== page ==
The Cape Weavers (Ploceus capensis) is endemic to South Africa.
This common species occurs in grassland, agricultural, and fynbos habitats, often near rivers. In breeds in noisy colonies in trees (often willows or Eucalyptus, rarely palms) and reedbeds.
The Cape Weavers measures 17 cm in length. The upper plumage is streaked olive-brown. It has a long pointed conical bill.
The breeding male has a yellow head and underparts, an orange face, and a white iris.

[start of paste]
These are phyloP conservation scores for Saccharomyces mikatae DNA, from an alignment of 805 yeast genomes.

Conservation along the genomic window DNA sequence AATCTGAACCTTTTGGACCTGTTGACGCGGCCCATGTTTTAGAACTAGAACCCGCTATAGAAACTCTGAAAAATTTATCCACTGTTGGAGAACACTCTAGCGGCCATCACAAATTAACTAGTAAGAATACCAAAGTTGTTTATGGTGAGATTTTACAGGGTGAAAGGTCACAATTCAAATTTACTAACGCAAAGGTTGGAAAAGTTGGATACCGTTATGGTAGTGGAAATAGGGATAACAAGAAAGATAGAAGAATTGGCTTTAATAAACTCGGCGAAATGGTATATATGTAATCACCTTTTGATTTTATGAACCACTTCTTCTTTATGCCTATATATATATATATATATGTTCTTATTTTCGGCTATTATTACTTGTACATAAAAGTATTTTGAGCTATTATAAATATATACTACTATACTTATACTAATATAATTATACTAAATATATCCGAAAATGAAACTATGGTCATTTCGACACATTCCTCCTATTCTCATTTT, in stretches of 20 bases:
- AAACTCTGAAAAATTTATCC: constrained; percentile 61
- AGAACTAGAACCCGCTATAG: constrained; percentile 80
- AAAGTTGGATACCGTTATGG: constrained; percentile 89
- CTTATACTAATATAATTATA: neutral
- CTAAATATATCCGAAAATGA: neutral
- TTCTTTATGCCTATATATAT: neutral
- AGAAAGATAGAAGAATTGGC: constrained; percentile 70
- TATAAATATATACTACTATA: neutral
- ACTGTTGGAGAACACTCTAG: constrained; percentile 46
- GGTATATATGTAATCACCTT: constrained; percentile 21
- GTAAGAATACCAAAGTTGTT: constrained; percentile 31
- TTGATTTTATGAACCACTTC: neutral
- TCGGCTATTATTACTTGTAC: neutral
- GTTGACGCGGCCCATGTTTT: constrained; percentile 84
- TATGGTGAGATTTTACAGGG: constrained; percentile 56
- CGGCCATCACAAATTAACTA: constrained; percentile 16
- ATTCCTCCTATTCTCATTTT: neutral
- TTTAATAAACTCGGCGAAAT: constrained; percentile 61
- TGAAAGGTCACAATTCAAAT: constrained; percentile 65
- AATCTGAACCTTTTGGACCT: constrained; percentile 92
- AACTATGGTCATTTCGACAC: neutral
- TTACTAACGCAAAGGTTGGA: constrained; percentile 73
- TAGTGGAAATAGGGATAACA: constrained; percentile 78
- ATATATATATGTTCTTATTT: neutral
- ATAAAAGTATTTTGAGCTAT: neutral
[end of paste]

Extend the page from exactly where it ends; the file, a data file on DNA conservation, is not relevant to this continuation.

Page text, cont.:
The adult female has an olive-yellow head and breast, shading to pale yellow on the lower belly. Her eyes are brown.
Young birds are similar to the female.
Nesting / Breeding
This Hadada Ibis will sometimes nest in the weaver colonies.
Diet / Feeding
The Cape Weaver feeds on a wide variety of seeds, grain, and insects.
The Cape Weaver’s call has been described as a harsh azwit, azwit.
Species Research by Sibylle Johnson
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